With a filmography comprised of over 60 films, much of Ingmar Bergman’s work is placed in a life of anonymity under their more famous counterparts—namely the films that are widely considered his masterpieces: “The Seventh Seal” (1957), “Wild Strawberries” (1957), and “Persona” (1966). “To Joy” (1950) stands as one of these anonymous films and while it hasn’t received the widespread acclaim of the titles mentioned above, “To Joy—“ for Bergman veterans—offers a look at the director’s style relatively early on in his career and for newcomers offers a more accessible starting point into Bergman’s films as a whole.
The defining moment of “To Joy” is arguably the beginning of the film: a simple wide shot of an orchestra at play, its conductor (Victor Sjöström of “Wild Strawberries” fame) at the lead. As much as Bergman masks “To Joy” under the guise of a romance film—although one that is atypical—“To Joy” is about the relationship not just between music and the musicians who make them but the way in which music drives the socio-economic and romantic relationships between those musicians.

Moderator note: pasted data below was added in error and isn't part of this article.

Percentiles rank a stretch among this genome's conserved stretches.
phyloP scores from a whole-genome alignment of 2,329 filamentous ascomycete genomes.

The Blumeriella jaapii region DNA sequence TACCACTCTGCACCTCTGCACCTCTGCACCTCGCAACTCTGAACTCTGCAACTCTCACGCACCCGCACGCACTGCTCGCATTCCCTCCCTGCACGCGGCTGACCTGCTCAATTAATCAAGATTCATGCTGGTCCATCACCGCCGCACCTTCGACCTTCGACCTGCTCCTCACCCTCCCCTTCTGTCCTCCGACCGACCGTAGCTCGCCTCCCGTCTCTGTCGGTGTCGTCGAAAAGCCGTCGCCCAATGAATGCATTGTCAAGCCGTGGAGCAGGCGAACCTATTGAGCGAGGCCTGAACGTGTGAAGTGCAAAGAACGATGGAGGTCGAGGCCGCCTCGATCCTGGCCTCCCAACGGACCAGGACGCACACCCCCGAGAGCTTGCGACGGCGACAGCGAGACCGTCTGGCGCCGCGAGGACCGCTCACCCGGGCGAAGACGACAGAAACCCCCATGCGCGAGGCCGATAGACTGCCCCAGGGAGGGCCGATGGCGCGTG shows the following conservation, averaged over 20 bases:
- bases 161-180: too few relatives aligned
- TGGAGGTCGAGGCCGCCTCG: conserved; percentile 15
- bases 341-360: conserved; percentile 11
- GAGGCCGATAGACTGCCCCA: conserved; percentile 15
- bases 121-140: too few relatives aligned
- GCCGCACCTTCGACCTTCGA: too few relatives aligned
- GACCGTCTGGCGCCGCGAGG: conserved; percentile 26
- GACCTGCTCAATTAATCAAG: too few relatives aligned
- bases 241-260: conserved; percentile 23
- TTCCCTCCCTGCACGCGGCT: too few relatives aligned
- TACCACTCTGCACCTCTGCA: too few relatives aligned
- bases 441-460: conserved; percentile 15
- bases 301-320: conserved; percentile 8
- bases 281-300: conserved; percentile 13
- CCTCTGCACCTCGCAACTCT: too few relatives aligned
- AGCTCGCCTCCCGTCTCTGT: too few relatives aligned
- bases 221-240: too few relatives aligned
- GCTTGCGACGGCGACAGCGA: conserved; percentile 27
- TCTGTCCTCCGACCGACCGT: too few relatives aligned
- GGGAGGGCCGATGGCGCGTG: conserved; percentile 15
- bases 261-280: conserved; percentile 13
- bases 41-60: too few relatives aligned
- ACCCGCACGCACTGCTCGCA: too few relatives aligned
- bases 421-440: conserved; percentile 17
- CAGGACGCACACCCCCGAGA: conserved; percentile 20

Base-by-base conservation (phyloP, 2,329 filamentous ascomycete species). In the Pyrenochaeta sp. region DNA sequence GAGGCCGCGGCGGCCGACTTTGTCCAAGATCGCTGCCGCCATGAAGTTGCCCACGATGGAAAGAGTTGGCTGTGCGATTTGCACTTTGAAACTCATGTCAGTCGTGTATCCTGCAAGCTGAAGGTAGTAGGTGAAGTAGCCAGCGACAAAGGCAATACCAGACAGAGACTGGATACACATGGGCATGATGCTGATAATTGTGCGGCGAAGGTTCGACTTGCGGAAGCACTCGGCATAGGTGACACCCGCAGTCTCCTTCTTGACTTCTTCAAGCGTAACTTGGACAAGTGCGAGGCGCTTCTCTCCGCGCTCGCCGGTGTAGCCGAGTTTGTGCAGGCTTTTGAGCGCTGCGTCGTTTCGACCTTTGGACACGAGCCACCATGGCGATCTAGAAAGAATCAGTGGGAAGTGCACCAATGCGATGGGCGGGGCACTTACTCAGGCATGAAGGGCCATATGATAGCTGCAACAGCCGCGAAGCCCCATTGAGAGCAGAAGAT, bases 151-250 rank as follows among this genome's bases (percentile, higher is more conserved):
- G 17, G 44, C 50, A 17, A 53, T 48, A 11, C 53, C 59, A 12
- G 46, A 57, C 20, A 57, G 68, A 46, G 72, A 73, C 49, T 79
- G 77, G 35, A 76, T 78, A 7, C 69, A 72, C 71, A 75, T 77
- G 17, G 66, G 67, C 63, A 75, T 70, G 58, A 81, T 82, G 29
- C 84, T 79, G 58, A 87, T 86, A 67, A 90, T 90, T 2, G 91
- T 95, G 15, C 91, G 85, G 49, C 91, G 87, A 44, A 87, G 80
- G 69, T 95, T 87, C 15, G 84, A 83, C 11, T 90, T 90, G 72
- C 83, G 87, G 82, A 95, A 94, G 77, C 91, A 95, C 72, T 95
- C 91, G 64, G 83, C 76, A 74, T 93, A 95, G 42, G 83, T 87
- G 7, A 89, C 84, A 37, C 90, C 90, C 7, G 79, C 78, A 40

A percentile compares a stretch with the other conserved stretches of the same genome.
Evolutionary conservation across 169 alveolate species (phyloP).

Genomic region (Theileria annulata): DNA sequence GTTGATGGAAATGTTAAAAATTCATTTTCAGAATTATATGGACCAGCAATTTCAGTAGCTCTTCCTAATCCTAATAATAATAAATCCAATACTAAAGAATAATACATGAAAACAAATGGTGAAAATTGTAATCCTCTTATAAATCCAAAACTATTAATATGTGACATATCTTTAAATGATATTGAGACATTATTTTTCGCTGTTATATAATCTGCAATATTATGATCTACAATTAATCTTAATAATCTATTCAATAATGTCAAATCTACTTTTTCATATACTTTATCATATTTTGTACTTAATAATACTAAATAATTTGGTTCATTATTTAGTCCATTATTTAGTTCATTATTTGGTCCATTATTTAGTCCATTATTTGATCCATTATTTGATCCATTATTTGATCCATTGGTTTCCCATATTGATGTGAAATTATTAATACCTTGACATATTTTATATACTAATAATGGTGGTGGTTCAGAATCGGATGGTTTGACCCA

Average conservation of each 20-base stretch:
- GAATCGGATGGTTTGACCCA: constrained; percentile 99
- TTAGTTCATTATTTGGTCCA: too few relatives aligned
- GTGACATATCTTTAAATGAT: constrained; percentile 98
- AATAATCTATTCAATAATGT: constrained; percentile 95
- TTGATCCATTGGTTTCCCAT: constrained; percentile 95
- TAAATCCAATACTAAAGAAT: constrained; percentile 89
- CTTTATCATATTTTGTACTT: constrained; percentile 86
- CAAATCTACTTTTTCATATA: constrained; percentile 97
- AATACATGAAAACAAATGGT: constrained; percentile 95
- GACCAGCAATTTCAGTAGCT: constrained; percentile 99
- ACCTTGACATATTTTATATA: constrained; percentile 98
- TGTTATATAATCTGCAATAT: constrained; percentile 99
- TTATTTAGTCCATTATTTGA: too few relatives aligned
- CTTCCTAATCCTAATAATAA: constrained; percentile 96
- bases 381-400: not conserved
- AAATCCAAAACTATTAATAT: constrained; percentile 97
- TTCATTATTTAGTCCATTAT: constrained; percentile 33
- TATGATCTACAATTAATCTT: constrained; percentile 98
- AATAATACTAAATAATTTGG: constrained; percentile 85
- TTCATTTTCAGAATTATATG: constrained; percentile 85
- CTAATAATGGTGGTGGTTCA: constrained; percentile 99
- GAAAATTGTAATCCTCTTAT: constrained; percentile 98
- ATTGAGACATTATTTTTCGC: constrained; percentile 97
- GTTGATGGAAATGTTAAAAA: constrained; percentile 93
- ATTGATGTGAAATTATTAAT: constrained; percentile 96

“To Joy’s” main character, Stig Eriksson, (Stig Olin) is driven to reach new creative heights at any cost—including the risk of destroying the love between himself and those closest to him. Bergman never turns the story into a grandiose one of melodrama but understands how to magnify the unseen inner turmoil of his characters while still retaining a poetic nature that’s associated with the nature of art-house films.
While “To Joy’s opening shot is indeed it’s defining one, Bergman’s crown achievement in directing the film comes at a scene later on: the recording of the orchestra not simply at play but practice. In recording this scene, Bergman takes advantage of the nature of orchestra music—the way in which different instrumental sections join one another at different times throughout a song—in order to work less like a film director and more like a painter with the camera aptly being used like a paintbrush.
The musicians at their seats are made into synecdoches in a manner that reflects the ontology of the film itself. It’s not the human body parts which Bergman uses to this effect but rather the musical instruments which serve as extensions of their own physical being. As different sections jump into the foray, Bergman quickly focuses the camera on the origin of the sound—the movement of the camera mimicking the stroke of the brush. Furthermore, Bergman times the movement of the camera with the music on hand creating an effect which both draws attention and magnifies the effect of the camera, creating—where, here, the nature of the orchestra music and the song being played call for it—a magnificent sense of grandiose, one which can only stem from the various combination of directing image and sound properly.